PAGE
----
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It may feel like decades ago but it was actually in 2015 that Snapchat popularized filters — from animal faces to ones that gave you makeup and changed your face shape.
Snapchat referred to them as lenses (you even had to pay for some), and they gradually went from being silly fun to what we now view as cosmetic surgery filters — ones that alter the size of your features such as your nose, lips, and chin. Filters quickly became ubiquitous across most social media apps.
However, people have begun pushing back against the use of filters that make you look like a version of yourself who’s gotten work done. I’ve seen it coming from both Gen Z and millennials. As time goes on, it seems that face-changing effects may eventually fall out of use — so I reached out to some filter makers for their thoughts.
One particular Instagram filter, called the “Shiny Fox,” has gone incredibly viral as users say it makes them look very different. The creator of the filter is Aleksandra Matveichuk, who lives in far-east Russia. She told BuzzFeed News that she started creating filters in 2019 and became obsessed with making them for two years.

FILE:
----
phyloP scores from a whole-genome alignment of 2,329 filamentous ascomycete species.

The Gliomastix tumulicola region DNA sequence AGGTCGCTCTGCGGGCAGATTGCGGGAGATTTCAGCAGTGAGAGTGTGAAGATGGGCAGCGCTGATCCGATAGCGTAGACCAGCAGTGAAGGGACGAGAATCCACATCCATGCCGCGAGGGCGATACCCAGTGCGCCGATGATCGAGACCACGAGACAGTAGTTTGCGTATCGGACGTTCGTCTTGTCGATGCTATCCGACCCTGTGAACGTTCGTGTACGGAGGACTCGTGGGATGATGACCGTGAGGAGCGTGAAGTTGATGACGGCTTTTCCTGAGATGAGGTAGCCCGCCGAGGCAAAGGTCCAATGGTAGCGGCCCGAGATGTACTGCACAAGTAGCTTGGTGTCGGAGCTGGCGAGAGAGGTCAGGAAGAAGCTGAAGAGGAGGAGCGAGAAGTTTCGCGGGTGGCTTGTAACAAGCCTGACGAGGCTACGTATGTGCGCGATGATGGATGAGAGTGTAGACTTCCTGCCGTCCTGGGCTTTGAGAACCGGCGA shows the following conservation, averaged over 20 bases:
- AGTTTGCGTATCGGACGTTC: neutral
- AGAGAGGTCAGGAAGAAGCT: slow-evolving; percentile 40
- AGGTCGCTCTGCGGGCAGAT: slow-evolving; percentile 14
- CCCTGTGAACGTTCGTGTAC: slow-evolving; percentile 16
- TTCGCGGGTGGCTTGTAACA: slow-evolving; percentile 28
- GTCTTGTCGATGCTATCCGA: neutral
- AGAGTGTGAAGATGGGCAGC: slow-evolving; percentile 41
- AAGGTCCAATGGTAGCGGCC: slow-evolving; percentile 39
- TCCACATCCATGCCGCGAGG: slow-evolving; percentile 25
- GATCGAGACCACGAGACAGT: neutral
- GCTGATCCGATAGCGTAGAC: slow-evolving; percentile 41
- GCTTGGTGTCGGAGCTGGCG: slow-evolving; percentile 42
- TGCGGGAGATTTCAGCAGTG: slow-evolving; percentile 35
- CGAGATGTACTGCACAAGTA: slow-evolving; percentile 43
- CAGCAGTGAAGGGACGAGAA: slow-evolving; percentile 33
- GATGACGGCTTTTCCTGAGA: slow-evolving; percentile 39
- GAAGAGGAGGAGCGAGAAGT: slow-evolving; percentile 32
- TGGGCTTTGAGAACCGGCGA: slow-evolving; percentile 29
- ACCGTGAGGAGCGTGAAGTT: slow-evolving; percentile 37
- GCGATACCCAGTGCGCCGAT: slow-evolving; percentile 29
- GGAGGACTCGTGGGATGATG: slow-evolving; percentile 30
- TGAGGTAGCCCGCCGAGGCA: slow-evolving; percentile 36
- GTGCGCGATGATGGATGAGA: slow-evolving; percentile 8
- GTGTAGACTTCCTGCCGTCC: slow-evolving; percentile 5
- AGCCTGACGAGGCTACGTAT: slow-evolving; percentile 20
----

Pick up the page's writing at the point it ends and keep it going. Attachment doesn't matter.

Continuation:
“I was looking for references, coming up with what the new filter would be, communicating with subscribers, asking them what filters they were waiting for and what they liked,” she said.
Matveichuk said at first her filters became popular in the Philippines and Brazil, and later went viral and were used all over the world. The Shiny Fox filter alone has 2 billion impressions, and in total all 300 of her filters have exceeded 600 billion impressions.
“I always create filters relying more on my taste, and I am glad that my creativity has found a response in the hearts of so many people,” she said.